SLVSEA2B August   2020  – June 2021 DRV8714-Q1 , DRV8718-Q1

PRODUCTION DATA  

  1. Features
  2. Applications
  3. Description
  4. Revision History
  5. Device Comparison Table
  6. Pin Configuration and Functions
    1. 6.1 VQFN (RVJ) 56-Pin Package and Pin Functions
    2. 6.2 VQFN (RHA) 40-Pin Package and Pin Functions
  7. Specifications
    1. 7.1 Absolute Maximum Ratings
    2. 7.2 ESD Ratings
    3. 7.3 Recommended Operating Conditions
    4. 7.4 Thermal Information
    5. 7.5 Electrical Characteristics
    6. 7.6 Timing Requirements
    7. 7.7 Timing Diagrams
    8. 7.8 Typical Characteristics
  8. Detailed Description
    1. 8.1 Overview
    2. 8.2 Functional Block Diagram
    3. 8.3 Feature Description
      1. 8.3.1 External Components
      2. 8.3.2 Device Interface Variants
        1. 8.3.2.1 Serial Peripheral Interface (SPI)
        2. 8.3.2.2 Hardware (H/W)
      3. 8.3.3 Input PWM Control Modes
        1. 8.3.3.1 Half-Bridge Control Scheme With Input PWM Mapping
          1. 8.3.3.1.1 DRV8718-Q1 Half-Bridge Control
          2. 8.3.3.1.2 DRV8714-Q1 Half-Bridge Control
        2. 8.3.3.2 H-Bridge Control
          1. 8.3.3.2.1 DRV8714-Q1 H-Bridge Control
        3. 8.3.3.3 Split HS and LS Solenoid Control
          1. 8.3.3.3.1 DRV8714-Q1 Split HS and LS Solenoid Control
      4. 8.3.4 Smart Gate Driver
        1. 8.3.4.1 Functional Block Diagram
        2. 8.3.4.2 Slew Rate Control (IDRIVE)
        3. 8.3.4.3 Gate Drive State Machine (TDRIVE)
        4. 8.3.4.4 Propagation Delay Reduction (PDR)
          1. 8.3.4.4.1 PDR Pre-Charge/Pre-Discharge Control Loop Operation Details
            1. 8.3.4.4.1.1 PDR Pre-Charge/Pre-Discharge Setup
          2. 8.3.4.4.2 PDR Post-Charge/Post-Discharge Control Loop Operation Details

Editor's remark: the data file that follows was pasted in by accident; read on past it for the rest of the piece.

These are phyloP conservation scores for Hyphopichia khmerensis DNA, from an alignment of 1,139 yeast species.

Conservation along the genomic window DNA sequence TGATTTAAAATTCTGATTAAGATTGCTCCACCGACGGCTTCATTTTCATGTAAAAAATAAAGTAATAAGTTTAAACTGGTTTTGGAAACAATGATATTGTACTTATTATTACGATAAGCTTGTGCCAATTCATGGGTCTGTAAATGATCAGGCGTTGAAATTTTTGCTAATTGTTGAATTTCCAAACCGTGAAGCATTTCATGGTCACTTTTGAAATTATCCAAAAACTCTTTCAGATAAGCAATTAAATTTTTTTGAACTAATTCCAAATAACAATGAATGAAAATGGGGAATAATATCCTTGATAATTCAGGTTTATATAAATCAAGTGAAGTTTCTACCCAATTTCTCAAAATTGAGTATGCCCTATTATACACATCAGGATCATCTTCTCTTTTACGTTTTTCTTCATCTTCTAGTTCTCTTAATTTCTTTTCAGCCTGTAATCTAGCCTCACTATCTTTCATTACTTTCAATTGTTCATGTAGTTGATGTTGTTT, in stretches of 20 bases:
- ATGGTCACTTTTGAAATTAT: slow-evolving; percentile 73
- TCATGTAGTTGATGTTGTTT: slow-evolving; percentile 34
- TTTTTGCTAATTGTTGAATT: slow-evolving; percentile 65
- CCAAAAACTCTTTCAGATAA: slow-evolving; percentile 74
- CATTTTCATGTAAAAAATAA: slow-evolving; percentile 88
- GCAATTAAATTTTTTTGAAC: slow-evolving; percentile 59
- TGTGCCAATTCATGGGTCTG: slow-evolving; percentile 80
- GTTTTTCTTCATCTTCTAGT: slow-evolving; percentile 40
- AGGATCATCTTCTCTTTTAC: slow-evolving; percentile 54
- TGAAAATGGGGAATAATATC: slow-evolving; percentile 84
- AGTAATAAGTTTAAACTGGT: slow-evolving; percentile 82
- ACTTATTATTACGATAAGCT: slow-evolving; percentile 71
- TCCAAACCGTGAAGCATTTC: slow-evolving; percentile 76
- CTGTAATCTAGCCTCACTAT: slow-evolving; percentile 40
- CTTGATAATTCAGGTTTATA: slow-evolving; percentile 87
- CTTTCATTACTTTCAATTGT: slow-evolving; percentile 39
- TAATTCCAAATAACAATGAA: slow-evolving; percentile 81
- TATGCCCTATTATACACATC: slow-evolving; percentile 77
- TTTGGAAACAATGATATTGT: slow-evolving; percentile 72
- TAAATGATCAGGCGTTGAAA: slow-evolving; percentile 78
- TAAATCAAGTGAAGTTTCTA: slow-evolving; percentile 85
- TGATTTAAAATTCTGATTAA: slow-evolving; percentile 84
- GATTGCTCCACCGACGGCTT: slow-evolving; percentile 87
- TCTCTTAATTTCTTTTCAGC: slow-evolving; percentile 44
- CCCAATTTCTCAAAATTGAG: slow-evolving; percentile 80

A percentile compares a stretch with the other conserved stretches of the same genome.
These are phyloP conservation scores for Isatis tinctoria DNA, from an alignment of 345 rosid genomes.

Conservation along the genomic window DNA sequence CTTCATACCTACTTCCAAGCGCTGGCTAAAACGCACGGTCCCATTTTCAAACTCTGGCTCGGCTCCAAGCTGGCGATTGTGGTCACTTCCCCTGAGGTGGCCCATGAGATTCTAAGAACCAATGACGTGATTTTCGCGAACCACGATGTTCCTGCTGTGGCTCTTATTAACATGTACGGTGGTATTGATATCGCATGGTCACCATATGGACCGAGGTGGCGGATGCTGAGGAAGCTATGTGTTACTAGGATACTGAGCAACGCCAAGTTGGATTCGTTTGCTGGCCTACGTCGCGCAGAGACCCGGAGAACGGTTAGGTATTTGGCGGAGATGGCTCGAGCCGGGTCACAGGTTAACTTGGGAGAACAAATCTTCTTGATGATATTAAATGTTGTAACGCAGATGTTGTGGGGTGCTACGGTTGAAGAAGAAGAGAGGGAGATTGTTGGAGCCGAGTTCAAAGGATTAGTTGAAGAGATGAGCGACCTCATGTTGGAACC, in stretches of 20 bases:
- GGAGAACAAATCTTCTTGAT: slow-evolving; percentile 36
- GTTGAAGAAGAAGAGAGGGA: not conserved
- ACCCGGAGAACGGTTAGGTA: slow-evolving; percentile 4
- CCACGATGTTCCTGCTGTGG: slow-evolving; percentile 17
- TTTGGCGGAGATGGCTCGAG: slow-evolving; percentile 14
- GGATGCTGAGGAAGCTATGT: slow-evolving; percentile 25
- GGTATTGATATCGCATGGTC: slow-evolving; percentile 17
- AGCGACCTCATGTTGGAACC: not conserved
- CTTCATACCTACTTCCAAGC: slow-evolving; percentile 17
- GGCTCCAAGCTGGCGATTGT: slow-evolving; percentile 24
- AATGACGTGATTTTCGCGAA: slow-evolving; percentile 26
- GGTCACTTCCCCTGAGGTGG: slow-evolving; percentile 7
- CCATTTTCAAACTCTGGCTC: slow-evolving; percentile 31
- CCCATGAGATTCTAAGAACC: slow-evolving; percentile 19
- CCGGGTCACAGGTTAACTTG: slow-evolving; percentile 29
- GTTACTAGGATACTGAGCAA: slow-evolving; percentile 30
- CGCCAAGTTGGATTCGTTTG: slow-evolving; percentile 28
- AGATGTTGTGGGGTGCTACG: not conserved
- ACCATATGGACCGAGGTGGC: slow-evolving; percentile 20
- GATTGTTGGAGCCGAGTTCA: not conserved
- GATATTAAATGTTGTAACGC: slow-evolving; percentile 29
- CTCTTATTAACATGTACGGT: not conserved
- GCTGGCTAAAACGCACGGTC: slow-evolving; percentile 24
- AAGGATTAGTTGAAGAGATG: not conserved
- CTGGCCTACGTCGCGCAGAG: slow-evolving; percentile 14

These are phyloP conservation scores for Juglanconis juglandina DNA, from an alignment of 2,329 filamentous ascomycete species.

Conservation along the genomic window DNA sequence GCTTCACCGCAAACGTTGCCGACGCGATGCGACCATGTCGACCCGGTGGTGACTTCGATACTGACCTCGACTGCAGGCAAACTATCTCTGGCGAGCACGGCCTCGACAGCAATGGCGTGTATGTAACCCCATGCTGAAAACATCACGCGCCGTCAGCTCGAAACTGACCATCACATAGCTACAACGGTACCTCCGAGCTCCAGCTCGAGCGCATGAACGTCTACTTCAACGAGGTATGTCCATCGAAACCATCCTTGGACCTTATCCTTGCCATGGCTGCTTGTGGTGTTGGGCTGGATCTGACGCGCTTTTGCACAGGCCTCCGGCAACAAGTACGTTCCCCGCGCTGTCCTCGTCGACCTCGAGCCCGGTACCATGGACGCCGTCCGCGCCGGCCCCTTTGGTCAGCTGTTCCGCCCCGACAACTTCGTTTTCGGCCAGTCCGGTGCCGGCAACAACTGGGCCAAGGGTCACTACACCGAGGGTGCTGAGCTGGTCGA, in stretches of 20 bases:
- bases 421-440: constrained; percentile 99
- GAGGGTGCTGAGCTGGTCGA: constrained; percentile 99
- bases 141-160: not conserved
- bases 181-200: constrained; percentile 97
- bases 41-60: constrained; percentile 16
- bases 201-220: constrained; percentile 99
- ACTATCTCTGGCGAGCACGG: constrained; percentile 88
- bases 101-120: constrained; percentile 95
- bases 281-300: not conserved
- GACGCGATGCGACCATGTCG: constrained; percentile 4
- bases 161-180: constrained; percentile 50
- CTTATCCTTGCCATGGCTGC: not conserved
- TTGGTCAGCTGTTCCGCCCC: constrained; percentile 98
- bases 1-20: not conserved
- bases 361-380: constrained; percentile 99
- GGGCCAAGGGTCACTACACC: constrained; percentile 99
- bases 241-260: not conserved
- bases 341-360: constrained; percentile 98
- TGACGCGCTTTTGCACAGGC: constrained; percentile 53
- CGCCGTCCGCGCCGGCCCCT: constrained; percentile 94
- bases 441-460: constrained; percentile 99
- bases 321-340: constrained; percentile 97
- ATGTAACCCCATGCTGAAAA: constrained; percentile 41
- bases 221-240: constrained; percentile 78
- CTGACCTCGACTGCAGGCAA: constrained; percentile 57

1. 8.3.4.4.2.1 PDR Post-Charge/Post-Discharge Setup
          3. 8.3.4.4.3 Detecting Drive and Freewheel MOSFET
        5. 8.3.4.5 Automatic Duty Cycle Compensation (DCC)
        6. 8.3.4.6 Closed Loop Slew Time Control (STC)
          1. 8.3.4.6.1 STC Control Loop Setup
      5. 8.3.5 Tripler (Dual-Stage) Charge Pump
      6. 8.3.6 Wide Common-Mode Current Shunt Amplifiers
      7. 8.3.7 Pin Diagrams
        1. 8.3.7.1 Logic Level Input Pin (INx/ENx, INx/PHx, nSLEEP, nSCS, SCLK, SDI)
        2. 8.3.7.2 Logic Level Push Pull Output (SDO)
        3. 8.3.7.3 Logic Level Multi-Function Pin (DRVOFF/nFLT)
        4. 8.3.7.4 Quad-Level Input (GAIN, MODE)
        5. 8.3.7.5 Six-Level Input (IDRIVE, VDS)
      8. 8.3.8 Protection and Diagnostics
        1. 8.3.8.1  Gate Driver Disable (DRVOFF/nFLT and EN_DRV)
        2. 8.3.8.2  Low IQ Powered Off Braking (POB, BRAKE)
        3. 8.3.8.3  Fault Reset (CLR_FLT)
        4. 8.3.8.4  DVDD Logic Supply Power on Reset (DVDD_POR)
        5. 8.3.8.5  PVDD Supply Undervoltage Monitor (PVDD_UV)
        6. 8.3.8.6  PVDD Supply Overvoltage Monitor (PVDD_OV)
        7. 8.3.8.7  VCP Charge Pump Undervoltage Lockout (VCP_UV)
        8. 8.3.8.8  MOSFET VDS Overcurrent Protection (VDS_OCP)
        9. 8.3.8.9  Gate Driver Fault (VGS_GDF)
        10. 8.3.8.10 Thermal Warning (OTW)
        11. 8.3.8.11 Thermal Shutdown (OTSD)
        12. 8.3.8.12 Offline Short Circuit and Open Load Detection (OOL and OSC)
        13. 8.3.8.13 Watchdog Timer
        14. 8.3.8.14 Fault Detection and Response Summary Table
    4. 8.4 Device Functional Modes
      1. 8.4.1 Inactive or Sleep State
      2. 8.4.2 Standby State
      3. 8.4.3 Operating State
    5. 8.5 Programming
      1. 8.5.1 SPI Interface
      2. 8.5.2 SPI Format
      3. 8.5.3 SPI Interface for Multiple Slaves
        1. 8.5.3.1 SPI Interface for Multiple Slaves in Daisy Chain
    6. 8.6 Register Maps
      1. 8.6.1 DRV8718-Q1 Register Map
      2. 8.6.2 DRV8714-Q1 Register Map
      3. 8.6.3 DRV8718-Q1 Register Descriptions
        1. 8.6.3.1 DRV8718-Q1_STATUS Registers
        2. 8.6.3.2 DRV8718-Q1_CONTROL Registers
        3. 8.6.3.3 DRV8718-Q1_CONTROL_ADV Registers
        4. 8.6.3.4 DRV8718-Q1_STATUS_ADV Registers
      4. 8.6.4 DRV8714-Q1 Register Descriptions
        1. 8.6.4.1 DRV8714-Q1_STATUS Registers
        2. 8.6.4.2 DRV8714-Q1_CONTROL Registers